Here are five things you must know for Friday, June 21:
1. -- Stock Futures Fall on Report U.S. Planned Air Strike on Iran but Reversed Course
U.S. stock futures declined on Friday following a report that President Donald Trump ordered, and then rescinded, an airstrike on military installations in Iran.
The planned strike, which was reported by The New York Times, was meant to take place early Friday in response to the downing on Thursday of a U.S. drone patrolling the Strait of Hormuz. Trump had warned that Iran made a "big mistake" and warned of consequences to follow, but appeared to pull back from executing a military response only hours before U.S. jets were set to take off.
The Times was unable to determine if Trump merely had postponed the strike, or cancelled it altogether, raising concerns that tensions in the region could quickly escalate. The Federal Aviation Administration issued a warning to carriers in the region not to pass through Gulf of Oman waters and United Airlines (UAL - Get Report) suspended a Newark-bound flight originating from Mumbai.
Contracts tied to the Dow Jones Industrial Average fell 28 points, futures for the S&P 500 were down 5.50 points, and Nasdaq futures declined 27 points.
The S&P 500 closed at a record high Thursday on signals from the Federal Reserve that it was leaning toward interest rate cuts in 2019
Benchmark 10-year bond yields, which traded at a November 2016 low of 1.974% on Thursday, were at 2.035% early Friday.
Gold prices, meanwhile, surged to a six-year high on Friday as investors sought safety from falling global currencies, negative interest rates and the prospect of escalating military tensions in the Gulf region. Spot gold prices hit $1,410.78 an ounce in overnight trading, the highest since September 2013, before paring that advance to around $1,391.10.
The economic calendar in the U.S. for Friday includes the PMI Composite FLASH for June at 9:45 a.m. ET, and Existing Home Sales for May at 10 a.m.
2. -- Canopy Growth Posts Revenue Beat, Wider Fourth-Quarter Loss
Canopy Growth (CGC - Get Report) posted better-than expected fiscal fourth-quarter revenue but cautioned that its recently approved deal to acquire rights for U.S. based Acreage Holdings (ACRGF) will lead to a charge that will have "a materially negative impact on net income in the first quarter of fiscal 2020."
The Canadian based medical and recreational marijuana grower reported net revenue of CA$94.1 million ($71.4 million) vs. CA$22.8 million ($17.3 million) a year earlier. Analysts had been expecting the company to report revenue of $67.7 million.
The loss in the quarter was C$323.4 million, or 98 cents a share, wider than a year-earlier loss of C$54.4 million. The operational loss in the period, the company said, was C$174.5 million.
Canopy said the average selling price per gram during the quarter fell to CA$7.49 ($5.68) from CA$8.43 ($6.39) a year earlier.
The company said the material non-cash charge it anticipates taking will occur "upon approval of certain modifications of the investor rights agreement with Constellation Brands, as well as terms of existing warrants."
Constellation Brands (STZ - Get Report) took a CA$5 billion ($4 billion) stake in Canopy Growth last year, to help fund the company's expansion in Canada, where marijuana use was legalized last year, and in other countries around the world where restrictions on its use are being relaxed.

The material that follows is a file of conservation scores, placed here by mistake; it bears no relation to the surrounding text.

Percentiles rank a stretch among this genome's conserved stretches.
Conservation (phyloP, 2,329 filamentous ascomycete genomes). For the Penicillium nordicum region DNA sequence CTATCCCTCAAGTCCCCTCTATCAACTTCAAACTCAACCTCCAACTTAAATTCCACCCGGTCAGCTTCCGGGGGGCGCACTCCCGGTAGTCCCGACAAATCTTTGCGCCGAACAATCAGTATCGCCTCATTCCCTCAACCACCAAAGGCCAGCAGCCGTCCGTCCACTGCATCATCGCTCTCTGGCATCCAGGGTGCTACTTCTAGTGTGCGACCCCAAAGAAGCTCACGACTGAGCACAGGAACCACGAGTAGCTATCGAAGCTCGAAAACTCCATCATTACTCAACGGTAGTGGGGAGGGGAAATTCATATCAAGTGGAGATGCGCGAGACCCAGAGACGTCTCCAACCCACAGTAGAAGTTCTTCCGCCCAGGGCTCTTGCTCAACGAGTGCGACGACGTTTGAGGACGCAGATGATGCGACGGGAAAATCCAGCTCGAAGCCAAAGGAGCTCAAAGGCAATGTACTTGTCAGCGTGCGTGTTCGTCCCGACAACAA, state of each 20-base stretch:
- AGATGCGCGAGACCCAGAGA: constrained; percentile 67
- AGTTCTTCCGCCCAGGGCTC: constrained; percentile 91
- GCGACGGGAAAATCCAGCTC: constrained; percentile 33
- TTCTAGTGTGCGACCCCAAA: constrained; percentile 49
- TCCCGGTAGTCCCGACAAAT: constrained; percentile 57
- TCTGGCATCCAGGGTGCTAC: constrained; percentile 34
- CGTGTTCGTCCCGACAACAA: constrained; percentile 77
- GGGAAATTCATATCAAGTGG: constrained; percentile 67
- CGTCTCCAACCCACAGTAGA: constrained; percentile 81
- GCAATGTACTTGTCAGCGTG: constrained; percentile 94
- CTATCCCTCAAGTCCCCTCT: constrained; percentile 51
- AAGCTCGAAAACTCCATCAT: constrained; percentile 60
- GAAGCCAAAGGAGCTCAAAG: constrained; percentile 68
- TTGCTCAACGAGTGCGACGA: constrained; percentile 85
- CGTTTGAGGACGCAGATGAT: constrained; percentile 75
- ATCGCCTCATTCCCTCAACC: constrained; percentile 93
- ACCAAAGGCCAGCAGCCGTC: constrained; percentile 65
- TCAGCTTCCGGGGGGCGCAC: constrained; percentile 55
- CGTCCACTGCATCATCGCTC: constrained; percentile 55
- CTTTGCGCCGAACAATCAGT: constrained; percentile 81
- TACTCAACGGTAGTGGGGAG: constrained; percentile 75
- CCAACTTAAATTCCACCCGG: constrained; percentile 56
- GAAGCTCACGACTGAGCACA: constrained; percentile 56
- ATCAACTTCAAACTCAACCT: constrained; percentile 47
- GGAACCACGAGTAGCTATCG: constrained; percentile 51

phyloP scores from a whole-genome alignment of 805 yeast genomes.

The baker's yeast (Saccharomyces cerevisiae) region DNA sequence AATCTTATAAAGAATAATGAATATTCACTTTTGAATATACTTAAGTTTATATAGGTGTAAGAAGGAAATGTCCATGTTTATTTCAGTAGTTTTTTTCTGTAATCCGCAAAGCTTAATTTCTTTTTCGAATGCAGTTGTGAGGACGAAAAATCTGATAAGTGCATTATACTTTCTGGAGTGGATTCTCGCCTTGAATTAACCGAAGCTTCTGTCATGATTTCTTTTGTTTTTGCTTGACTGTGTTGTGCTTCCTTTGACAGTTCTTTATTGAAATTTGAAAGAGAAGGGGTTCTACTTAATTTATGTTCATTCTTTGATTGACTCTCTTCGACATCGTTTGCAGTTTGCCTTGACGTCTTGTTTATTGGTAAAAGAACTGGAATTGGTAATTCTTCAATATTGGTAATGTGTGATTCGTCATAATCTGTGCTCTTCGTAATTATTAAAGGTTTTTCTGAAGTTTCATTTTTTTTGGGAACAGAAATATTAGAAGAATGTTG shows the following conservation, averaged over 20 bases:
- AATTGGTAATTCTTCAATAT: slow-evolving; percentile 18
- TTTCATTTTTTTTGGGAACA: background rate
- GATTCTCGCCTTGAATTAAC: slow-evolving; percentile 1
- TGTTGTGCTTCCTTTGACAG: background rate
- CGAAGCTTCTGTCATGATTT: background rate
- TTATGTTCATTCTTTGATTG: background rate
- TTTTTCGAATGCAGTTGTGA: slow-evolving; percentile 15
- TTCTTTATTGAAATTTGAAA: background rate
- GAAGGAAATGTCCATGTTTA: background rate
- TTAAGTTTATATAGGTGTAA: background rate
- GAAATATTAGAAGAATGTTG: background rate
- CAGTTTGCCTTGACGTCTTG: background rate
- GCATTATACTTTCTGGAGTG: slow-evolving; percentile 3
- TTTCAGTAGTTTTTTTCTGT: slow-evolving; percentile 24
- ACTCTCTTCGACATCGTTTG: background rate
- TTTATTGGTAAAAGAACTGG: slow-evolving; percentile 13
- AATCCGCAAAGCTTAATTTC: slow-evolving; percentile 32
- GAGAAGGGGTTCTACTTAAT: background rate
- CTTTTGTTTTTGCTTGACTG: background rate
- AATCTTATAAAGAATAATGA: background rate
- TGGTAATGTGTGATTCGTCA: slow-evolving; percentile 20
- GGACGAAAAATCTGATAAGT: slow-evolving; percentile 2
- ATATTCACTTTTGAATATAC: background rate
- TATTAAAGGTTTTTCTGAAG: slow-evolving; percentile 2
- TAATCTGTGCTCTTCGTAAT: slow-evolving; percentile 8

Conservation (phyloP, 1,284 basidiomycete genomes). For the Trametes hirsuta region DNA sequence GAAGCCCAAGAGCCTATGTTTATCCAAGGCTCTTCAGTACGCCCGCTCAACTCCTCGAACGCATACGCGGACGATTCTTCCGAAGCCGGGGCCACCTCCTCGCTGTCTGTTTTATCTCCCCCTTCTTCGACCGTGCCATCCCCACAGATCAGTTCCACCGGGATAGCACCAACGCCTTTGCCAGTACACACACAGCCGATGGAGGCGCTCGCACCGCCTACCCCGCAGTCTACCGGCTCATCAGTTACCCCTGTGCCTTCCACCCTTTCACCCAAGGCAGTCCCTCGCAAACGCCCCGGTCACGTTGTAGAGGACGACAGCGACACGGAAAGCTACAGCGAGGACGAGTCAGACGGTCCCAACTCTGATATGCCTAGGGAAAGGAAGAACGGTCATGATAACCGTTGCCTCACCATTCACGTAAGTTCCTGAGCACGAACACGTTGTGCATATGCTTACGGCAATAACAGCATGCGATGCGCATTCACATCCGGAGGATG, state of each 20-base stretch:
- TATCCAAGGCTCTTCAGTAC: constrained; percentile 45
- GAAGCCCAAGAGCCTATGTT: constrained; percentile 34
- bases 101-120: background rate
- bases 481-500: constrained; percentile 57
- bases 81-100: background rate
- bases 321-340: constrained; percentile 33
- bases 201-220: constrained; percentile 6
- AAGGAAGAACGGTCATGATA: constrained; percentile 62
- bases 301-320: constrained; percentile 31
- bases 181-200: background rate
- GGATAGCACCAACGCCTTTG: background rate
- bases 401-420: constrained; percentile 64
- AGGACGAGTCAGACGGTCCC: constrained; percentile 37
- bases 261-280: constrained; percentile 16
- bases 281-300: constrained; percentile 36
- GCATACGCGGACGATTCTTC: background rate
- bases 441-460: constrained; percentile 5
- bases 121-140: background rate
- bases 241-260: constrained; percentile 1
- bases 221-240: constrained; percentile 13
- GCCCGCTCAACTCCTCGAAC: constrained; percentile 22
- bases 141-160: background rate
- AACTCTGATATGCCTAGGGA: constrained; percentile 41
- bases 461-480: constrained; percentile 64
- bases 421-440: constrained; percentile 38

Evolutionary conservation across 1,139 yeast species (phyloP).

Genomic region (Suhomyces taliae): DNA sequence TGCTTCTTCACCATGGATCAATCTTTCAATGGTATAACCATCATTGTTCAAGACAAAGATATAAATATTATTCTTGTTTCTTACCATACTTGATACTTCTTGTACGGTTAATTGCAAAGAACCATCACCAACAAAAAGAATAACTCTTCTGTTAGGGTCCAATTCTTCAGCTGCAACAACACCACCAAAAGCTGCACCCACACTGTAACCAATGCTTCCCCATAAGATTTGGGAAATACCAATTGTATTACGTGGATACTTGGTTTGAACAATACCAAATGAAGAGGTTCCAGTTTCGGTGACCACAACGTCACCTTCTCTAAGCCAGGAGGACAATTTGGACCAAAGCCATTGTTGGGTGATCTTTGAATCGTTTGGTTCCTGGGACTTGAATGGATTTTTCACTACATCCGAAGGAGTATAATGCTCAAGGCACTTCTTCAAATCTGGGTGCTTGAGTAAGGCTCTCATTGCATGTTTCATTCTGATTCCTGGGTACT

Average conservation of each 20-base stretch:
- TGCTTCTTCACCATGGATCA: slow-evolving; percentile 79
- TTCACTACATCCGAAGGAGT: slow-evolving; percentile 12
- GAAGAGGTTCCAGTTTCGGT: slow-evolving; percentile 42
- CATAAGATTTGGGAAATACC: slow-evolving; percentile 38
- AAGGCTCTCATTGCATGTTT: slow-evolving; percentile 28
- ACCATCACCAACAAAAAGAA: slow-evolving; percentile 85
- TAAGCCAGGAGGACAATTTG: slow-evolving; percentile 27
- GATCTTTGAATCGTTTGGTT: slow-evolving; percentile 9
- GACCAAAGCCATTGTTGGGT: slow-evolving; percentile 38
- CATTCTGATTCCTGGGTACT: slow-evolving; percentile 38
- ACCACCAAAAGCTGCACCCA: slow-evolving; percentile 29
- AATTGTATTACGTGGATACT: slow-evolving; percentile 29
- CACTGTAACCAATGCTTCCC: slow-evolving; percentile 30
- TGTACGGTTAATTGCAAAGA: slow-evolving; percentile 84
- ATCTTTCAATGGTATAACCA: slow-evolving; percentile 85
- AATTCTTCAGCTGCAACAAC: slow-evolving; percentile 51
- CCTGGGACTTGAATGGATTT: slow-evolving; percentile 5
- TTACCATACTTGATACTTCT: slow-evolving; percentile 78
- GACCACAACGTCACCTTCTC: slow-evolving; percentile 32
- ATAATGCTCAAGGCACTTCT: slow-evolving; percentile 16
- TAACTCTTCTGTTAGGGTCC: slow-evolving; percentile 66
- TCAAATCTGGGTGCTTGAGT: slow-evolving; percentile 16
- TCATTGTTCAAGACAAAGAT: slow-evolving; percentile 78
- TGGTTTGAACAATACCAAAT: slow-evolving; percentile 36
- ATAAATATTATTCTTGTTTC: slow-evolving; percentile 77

Canopy Growth shares declined 6.2% in premarket trading to $41..
3. -- UnitedHealth Reportedly to Buy Payments Processor Equian
The health insurer will purchase Equian from private-equity company New Mountain Capital, the Journal reported, citing people familiar with the matter.
Equian provides payment-processing for insurers and healthcare companies and seeks to reduce overpayments, the report said.
Shares of UnitedHealth finished at $247.76 in trading Thursday, down 0.97%, but rose to $248.78 in the after-hours session.
4. -- Slack Extends Gains After Its Value Soars in NYSE Debut
Slack Technologies (WORK) shares extended gains in premarket trading Friday, following a direct listing on the New York Stock Exchange Thursday that valued the business-focused software company at $23 billion.
Slack kicked off trading Thursday with a $38.50 opening trade - nearly 50% higher than its reference price of $26 - and closed up 48.5% at $38.62. In premarket trading Friday, the stock was up 3.06% to $39.80.
"Based on our conversations over the past three weeks, investors are very positive overall on Slack and the market opportunity," said D.A. Davidson analyst Rishi Jaluria, who had a $31 price target on the stock ahead of Thursday's listing. "Importantly, investors are believers in Slack's path to profitability, bolstered by best-in-class gross margins and high sales efficiency. Having said that, day one trading should reveal more about investor sentiment and if concerns over revenue deceleration and valuation outweigh the positive viewpoints on the company."
The gains for Slack Thursday came even though a company filing in April revealed it had a $139 million loss for the year ended Jan. 31, on $401 million of revenue. That compares with a year-earlier loss of $140 million on revenue of $221 million.
Quarterly revenue gains are forecast to slow over the first half of fiscal 2020, and Slack isn't expected to turn a profit for at least two more years.
5. -- Zion Williamson Goes No. 1 to the Pelicans
The New Orleans Pelicans selected Duke's Zion Williamson with the No. 1 pick in the NBA Draft, going with the third freshman to be voted player of the year by the Associated Press.
Williamson averaged 22.6 points and 8.9 rebounds while shooting 68% from the field for Duke last season.
Murray State's Ja Morant went to the Memphis Grizzlies with the No. 2 pick and Williamson's teammate at Duke, R.J. Barrett, was selected third by the New York Knicks.
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